Rabbi Capers Funnye Jr. is spiritual leader of the 200-member Beth Shalom B’nai Zaken Ethiopian Hebrew Congregation in Chicago. A Jew By Choice, he is active not only in relations between blacks and Jews but in reaching out to black Jewish communities around the world. And as a first cousin, once removed to First Lady Michelle Obama, Rabbi Funnye (pronounced Fun-AY) had a front seat to American history unfolding. NY Minute spoke to the rabbi just before Martin Luther King Day, a local appearance at Stephen Wise Free Synagogue Monday night and the Obama inauguration, which he attended with his family.
Q: Did you ever believe you would see this day?
A: To be honest, no. I thought maybe in the next generation, not in my generation. But, Boruch Hashem.
Were you involved in the campaign?
I was involved on a personal level, encouraging people to vote for him. When he got the [Democratic] nomination, it took my breath away. And that sense of awe was doubled when he actually won the election.
As a rabbi, how did you react to claims that Obama would be bad for Israel?
I was very disappointed, because many of his staunchest supporters were Jews from the Chicago community and across the country.
What are some of the black Jewish communities you are in contact with around the world?
I visited the Ugandan Abayudaya in July. Rabbi Gershon Simozu is a wonderful spiritual leader. Several rabbis went over there and 250 people were converted, which was a striking and beautiful experience. I am also working with emerging Jewish communities in Nigeria, the Igbo Jews. Many of these people are desperately wanting to learn and return to modern-day Judaism. The Institute for Jewish and Community Research, based in San Francisco and headed by Dr. Gary Tobin, has provided fantastic assistance in our work in Nigeria and Uganda as well as South Africa, here we have the Lemba community, who also have ancient ties to Judaism.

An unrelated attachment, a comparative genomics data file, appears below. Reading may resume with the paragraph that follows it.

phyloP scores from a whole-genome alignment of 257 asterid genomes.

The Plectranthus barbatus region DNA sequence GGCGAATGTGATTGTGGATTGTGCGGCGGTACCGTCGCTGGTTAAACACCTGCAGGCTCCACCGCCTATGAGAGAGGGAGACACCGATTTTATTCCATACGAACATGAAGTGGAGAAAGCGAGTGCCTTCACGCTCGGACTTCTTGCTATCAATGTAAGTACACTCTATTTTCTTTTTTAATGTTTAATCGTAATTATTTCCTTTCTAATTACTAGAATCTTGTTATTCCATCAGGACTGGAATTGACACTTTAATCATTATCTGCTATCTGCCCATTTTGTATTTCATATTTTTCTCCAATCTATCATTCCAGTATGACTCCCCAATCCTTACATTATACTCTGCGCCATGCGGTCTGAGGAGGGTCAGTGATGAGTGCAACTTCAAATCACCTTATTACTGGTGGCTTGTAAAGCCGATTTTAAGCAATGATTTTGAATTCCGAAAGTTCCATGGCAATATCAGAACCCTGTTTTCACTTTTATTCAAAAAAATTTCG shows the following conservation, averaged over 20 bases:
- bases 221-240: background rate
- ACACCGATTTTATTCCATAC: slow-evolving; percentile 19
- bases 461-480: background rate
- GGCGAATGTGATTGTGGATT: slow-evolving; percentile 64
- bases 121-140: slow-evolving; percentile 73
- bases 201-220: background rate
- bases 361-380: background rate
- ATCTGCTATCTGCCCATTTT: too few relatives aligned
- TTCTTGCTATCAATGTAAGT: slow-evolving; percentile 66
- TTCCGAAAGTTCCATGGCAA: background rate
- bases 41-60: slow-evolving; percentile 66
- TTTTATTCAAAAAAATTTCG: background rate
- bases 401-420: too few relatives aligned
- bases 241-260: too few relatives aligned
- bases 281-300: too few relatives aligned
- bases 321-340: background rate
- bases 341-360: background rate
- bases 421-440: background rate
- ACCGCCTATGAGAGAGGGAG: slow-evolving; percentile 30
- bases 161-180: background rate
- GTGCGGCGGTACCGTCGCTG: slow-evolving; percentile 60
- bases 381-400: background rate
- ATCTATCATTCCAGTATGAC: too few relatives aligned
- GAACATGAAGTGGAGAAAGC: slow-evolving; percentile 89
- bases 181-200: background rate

We are working with Jewish communities not only in Africa but in South America, Spain and Portugal, where you have the anusim who were forced to convert at the time of the Inquisition. We are working with these communities around the world who are seeking to halachically become part of the Jewish people again.
How do you assess the state of American black-Jewish relations today?
There has been no great controversy that has arisen of late, so relations overall are good. I can only go by my experience here in Chicago, but I would like to see a greater amount of interaction between the Jewish community and African Americans. One of the things I like to encourage when I speak at a synagogue is interaction — are you involved with the black church in your community? If so, my coming might be an opportunity for a synagogue and church to do some bridge-building.
What drew you to Judaism?
The short version is that Judaism to me offered an opportunity for me to examine and question. Because one has questions doesn’t mean that one does not have faith. In some communities when you have faith you do not question. But just as Moses questioned Hashem as he says in this week’s sidra, ‘Who am I that I should go to speak to the people of Israel or to Pharoah?” … Judaism lets you expand the intellect and at the same time does not do anything to impede the growth of our souls and being.